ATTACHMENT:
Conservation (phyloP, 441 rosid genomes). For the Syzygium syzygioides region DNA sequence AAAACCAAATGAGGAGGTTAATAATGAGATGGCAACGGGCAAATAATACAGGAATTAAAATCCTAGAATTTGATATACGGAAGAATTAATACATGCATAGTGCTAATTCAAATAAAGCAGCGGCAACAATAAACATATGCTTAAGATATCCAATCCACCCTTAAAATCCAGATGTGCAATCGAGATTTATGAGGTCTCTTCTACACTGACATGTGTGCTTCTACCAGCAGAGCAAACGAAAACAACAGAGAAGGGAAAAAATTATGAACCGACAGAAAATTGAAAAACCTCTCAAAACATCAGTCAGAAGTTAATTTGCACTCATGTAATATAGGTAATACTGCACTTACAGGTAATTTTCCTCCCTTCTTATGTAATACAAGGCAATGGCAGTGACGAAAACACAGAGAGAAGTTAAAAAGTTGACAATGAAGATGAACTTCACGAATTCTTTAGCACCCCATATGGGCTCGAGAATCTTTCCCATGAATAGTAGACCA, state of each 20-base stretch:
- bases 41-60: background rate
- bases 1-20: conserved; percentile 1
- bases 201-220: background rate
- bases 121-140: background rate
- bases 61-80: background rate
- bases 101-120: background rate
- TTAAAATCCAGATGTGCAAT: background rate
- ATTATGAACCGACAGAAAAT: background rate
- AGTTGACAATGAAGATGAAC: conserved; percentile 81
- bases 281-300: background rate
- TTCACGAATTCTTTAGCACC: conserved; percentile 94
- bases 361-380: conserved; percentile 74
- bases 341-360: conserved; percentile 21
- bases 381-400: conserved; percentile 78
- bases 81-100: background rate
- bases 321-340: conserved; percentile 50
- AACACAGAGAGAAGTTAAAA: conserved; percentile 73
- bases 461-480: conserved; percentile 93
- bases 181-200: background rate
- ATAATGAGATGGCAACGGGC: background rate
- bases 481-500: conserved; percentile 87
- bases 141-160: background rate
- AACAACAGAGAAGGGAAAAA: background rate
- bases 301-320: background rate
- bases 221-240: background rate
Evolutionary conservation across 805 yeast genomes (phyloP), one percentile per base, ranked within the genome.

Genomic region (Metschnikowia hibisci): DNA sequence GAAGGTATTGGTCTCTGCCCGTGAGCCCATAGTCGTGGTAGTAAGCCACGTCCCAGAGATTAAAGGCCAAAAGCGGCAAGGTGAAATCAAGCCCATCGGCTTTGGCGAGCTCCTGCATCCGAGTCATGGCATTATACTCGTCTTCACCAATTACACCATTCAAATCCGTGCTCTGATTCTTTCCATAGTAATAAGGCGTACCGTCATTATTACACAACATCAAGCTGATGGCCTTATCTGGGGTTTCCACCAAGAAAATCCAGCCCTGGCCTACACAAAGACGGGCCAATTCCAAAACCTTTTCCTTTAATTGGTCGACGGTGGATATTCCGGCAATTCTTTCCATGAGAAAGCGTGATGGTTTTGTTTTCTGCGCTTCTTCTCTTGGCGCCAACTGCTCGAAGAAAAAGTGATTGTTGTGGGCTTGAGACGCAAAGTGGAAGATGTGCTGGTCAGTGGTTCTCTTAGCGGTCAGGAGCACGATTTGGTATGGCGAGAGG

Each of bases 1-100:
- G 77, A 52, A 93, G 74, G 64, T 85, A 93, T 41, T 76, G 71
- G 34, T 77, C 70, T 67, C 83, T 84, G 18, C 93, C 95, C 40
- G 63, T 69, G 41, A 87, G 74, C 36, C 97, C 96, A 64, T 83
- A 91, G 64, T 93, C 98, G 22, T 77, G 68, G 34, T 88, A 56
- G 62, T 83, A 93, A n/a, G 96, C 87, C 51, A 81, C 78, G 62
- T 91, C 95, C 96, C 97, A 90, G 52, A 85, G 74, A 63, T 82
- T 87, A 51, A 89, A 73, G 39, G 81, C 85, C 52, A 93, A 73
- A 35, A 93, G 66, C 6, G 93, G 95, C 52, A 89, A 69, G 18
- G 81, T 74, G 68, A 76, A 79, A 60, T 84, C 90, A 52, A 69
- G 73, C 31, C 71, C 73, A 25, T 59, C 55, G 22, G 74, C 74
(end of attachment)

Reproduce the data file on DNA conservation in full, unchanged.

Conservation (phyloP, 441 rosid genomes). For the Syzygium syzygioides region DNA sequence AAAACCAAATGAGGAGGTTAATAATGAGATGGCAACGGGCAAATAATACAGGAATTAAAATCCTAGAATTTGATATACGGAAGAATTAATACATGCATAGTGCTAATTCAAATAAAGCAGCGGCAACAATAAACATATGCTTAAGATATCCAATCCACCCTTAAAATCCAGATGTGCAATCGAGATTTATGAGGTCTCTTCTACACTGACATGTGTGCTTCTACCAGCAGAGCAAACGAAAACAACAGAGAAGGGAAAAAATTATGAACCGACAGAAAATTGAAAAACCTCTCAAAACATCAGTCAGAAGTTAATTTGCACTCATGTAATATAGGTAATACTGCACTTACAGGTAATTTTCCTCCCTTCTTATGTAATACAAGGCAATGGCAGTGACGAAAACACAGAGAGAAGTTAAAAAGTTGACAATGAAGATGAACTTCACGAATTCTTTAGCACCCCATATGGGCTCGAGAATCTTTCCCATGAATAGTAGACCA, state of each 20-base stretch:
- bases 41-60: background rate
- bases 1-20: conserved; percentile 1
- bases 201-220: background rate
- bases 121-140: background rate
- bases 61-80: background rate
- bases 101-120: background rate
- TTAAAATCCAGATGTGCAAT: background rate
- ATTATGAACCGACAGAAAAT: background rate
- AGTTGACAATGAAGATGAAC: conserved; percentile 81
- bases 281-300: background rate
- TTCACGAATTCTTTAGCACC: conserved; percentile 94
- bases 361-380: conserved; percentile 74
- bases 341-360: conserved; percentile 21
- bases 381-400: conserved; percentile 78
- bases 81-100: background rate
- bases 321-340: conserved; percentile 50
- AACACAGAGAGAAGTTAAAA: conserved; percentile 73
- bases 461-480: conserved; percentile 93
- bases 181-200: background rate
- ATAATGAGATGGCAACGGGC: background rate
- bases 481-500: conserved; percentile 87
- bases 141-160: background rate
- AACAACAGAGAAGGGAAAAA: background rate
- bases 301-320: background rate
- bases 221-240: background rate
Evolutionary conservation across 805 yeast genomes (phyloP), one percentile per base, ranked within the genome.

Genomic region (Metschnikowia hibisci): DNA sequence GAAGGTATTGGTCTCTGCCCGTGAGCCCATAGTCGTGGTAGTAAGCCACGTCCCAGAGATTAAAGGCCAAAAGCGGCAAGGTGAAATCAAGCCCATCGGCTTTGGCGAGCTCCTGCATCCGAGTCATGGCATTATACTCGTCTTCACCAATTACACCATTCAAATCCGTGCTCTGATTCTTTCCATAGTAATAAGGCGTACCGTCATTATTACACAACATCAAGCTGATGGCCTTATCTGGGGTTTCCACCAAGAAAATCCAGCCCTGGCCTACACAAAGACGGGCCAATTCCAAAACCTTTTCCTTTAATTGGTCGACGGTGGATATTCCGGCAATTCTTTCCATGAGAAAGCGTGATGGTTTTGTTTTCTGCGCTTCTTCTCTTGGCGCCAACTGCTCGAAGAAAAAGTGATTGTTGTGGGCTTGAGACGCAAAGTGGAAGATGTGCTGGTCAGTGGTTCTCTTAGCGGTCAGGAGCACGATTTGGTATGGCGAGAGG

Each of bases 1-100:
- G 77, A 52, A 93, G 74, G 64, T 85, A 93, T 41, T 76, G 71
- G 34, T 77, C 70, T 67, C 83, T 84, G 18, C 93, C 95, C 40
- G 63, T 69, G 41, A 87, G 74, C 36, C 97, C 96, A 64, T 83
- A 91, G 64, T 93, C 98, G 22, T 77, G 68, G 34, T 88, A 56
- G 62, T 83, A 93, A n/a, G 96, C 87, C 51, A 81, C 78, G 62
- T 91, C 95, C 96, C 97, A 90, G 52, A 85, G 74, A 63, T 82
- T 87, A 51, A 89, A 73, G 39, G 81, C 85, C 52, A 93, A 73
- A 35, A 93, G 66, C 6, G 93, G 95, C 52, A 89, A 69, G 18
- G 81, T 74, G 68, A 76, A 79, A 60, T 84, C 90, A 52, A 69
- G 73, C 31, C 71, C 73, A 25, T 59, C 55, G 22, G 74, C 74